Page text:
I had a feeling I’d probably have to write something along these lines at some point during this Six Nations, just due to the nature of some Welsh rugby supporters more than anything.
One of my favourite pastimes after team announcements and losses is to take a peek at the murky world that is Facebook, and particularly the comments on the Welsh Rugby Union and Wales Online Rugby pages.
They were particularly good over the last weekend with the no-hopers out in force, writing Wales off as a competitive side for the rest of the Six Nations, bemoaning the appointments of Jonathan Humphreys, Byron Hayward and Wayne Pivac, and weirdly keen on suggesting Ireland were an average side.
The simple fact of the matter is that we got beaten by the better team on Saturday. The Irish were physical, accurate and clinical. They had a clear game plan, executed it to a high level and were thoroughly deserving of all five points.
From a Welsh point of view there are areas of disappointment, there’s no doubt about that.
18 handling errors, as opposed to Ireland’s seven, was a noticeable area of concern, as was making just two line breaks. The attacking shape was good enough, but poor decision making cost us opportunities to convert promising attacks into try scoring opportunities.
There was also the issue of playing in the wrong areas of the field. Almost half of our time in possession of the ball was spent in our own half, 80% outside the Ireland 22. We kicked relatively little for a time with the likes of Dan Biggar, Hadleigh Parkes and Leigh Halfpenny in its outside backs and failed to put Ireland’s backs to the wall.
In defence the work we did do was solid enough. A 94% tackle success rate, missing just 12 of 196, but we still gave up 10 line breaks as the defensive tactics decided upon were wrong, there’s no getting away from that.
Wales were set up to deal with Ireland’s physical close carrying threat but were met with another team at the start of a new era as Mike Catt got them moving the ball well to the edges and taking advantage of how narrow we were. Byron Hayward isn’t a bad coach, he just got it wrong on the day.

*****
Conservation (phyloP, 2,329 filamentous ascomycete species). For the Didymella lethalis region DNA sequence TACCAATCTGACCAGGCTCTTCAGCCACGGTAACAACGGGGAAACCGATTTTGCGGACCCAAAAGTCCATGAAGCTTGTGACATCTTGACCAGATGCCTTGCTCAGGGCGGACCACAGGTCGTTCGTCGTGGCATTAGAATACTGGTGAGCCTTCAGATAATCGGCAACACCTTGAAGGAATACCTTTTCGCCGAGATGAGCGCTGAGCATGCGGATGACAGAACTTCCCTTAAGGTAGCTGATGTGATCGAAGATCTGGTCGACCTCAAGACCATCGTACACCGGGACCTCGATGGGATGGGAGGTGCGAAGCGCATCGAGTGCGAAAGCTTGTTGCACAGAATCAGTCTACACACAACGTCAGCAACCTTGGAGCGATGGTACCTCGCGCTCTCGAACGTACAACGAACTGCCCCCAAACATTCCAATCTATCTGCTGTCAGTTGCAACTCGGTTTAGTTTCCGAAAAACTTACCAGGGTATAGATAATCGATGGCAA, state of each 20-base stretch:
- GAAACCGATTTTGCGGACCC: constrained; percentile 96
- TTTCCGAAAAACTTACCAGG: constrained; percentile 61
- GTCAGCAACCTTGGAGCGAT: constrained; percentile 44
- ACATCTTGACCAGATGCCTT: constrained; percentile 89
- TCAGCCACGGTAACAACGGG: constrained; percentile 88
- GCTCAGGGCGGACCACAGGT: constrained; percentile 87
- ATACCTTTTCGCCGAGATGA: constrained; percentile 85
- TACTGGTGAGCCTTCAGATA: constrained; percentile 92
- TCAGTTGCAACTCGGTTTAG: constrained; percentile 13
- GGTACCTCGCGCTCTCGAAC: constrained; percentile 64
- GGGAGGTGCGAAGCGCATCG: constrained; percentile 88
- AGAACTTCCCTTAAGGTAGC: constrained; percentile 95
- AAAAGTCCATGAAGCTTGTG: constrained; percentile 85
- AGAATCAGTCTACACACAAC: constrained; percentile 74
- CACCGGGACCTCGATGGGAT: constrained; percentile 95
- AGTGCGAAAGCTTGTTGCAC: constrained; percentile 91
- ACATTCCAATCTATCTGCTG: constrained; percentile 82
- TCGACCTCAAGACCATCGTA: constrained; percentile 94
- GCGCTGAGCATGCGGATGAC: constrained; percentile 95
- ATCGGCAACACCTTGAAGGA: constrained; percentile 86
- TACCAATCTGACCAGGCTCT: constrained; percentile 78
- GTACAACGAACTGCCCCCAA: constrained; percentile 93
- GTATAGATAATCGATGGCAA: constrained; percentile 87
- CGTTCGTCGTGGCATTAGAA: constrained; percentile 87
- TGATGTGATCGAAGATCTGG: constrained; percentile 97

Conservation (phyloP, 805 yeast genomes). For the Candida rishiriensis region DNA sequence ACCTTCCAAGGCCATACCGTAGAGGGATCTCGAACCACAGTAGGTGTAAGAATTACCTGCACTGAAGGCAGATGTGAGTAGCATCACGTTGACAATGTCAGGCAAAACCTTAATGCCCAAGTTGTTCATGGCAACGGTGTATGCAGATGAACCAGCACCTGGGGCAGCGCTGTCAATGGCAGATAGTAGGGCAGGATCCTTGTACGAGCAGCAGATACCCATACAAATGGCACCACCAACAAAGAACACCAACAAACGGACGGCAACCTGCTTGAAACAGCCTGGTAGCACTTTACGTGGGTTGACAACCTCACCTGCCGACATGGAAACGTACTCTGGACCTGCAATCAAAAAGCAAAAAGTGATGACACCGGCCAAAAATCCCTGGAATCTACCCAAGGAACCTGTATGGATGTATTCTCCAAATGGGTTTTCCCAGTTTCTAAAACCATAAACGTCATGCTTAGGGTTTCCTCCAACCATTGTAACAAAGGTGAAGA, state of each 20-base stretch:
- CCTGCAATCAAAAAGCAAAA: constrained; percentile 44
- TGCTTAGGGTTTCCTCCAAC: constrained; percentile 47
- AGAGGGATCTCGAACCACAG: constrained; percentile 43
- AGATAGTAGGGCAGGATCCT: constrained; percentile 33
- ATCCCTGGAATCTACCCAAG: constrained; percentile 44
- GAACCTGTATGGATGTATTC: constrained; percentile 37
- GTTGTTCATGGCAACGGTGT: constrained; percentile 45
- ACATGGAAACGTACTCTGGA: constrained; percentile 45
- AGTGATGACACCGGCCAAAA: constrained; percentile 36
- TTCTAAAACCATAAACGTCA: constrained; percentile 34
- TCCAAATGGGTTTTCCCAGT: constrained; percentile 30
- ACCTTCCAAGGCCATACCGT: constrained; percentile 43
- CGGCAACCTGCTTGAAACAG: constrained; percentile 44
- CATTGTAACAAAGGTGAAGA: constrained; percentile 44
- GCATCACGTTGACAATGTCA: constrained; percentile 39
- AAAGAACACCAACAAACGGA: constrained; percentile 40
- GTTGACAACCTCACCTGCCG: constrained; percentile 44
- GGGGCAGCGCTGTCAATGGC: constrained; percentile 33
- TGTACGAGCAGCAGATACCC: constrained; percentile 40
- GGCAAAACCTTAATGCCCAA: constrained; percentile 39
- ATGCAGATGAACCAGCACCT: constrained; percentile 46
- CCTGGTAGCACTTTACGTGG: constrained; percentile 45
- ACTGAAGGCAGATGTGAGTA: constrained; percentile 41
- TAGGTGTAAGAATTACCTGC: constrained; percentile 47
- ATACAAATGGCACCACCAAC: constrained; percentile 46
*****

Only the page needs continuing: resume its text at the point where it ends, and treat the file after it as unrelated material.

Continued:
We were also without a consistent threat at the defensive breakdown, with Ireland going through 60% of their attacking breakdowns in three seconds or less. Being allowed to move the ball that quickly only ramps up the amount of pressure being put on the Welsh.
Finally, the lineout looked shaky for Wales on Saturday. Too much throwing to the back in windy conditions and generally scrappy ball prevented the opportunity to strike on first phase or even build a decent attacking platform.
All disappointments on the day, but nothing concerning in the long run if you’re a Wales supporter. There are no fundamental issues there, with all being fixable ahead of the visit of France to the Principality Stadium in two weeks. In fact, only one or two of those areas being improved would have seen us be very competitive on Saturday,
Make eight handling errors instead of 18 and we’d have manufactured a number of dangerous attacking chances. Win two more turnovers on the floor and we could stunted the Irish attack enough to prevent the game getting away from us. It’s all fine margins in international rugby.
At the start of this new era under Wayne Pivac and his coaching team those fine margins might go against us at times as they did on Saturday, and they will do again I have no doubt. Maybe in this Six Nations, probably in New Zealand this summer and even stretching into the Autumn Internationals.
However, any suggestion that Wales have somehow regressed dramatically after two games of this new era are wildly inaccurate.
Under Warren Gatland we only won twice in Ireland, and you may well remember a defeat in 2018 after a similarly disappointing performance to that we saw on Saturday, and in 2014 when it was a decidedly worse performance to that we saw on Saturday.
Let’s take stock, enjoy a week away from the Six Nations and prepare for France in Cardiff in two weeks. The bounce back is on!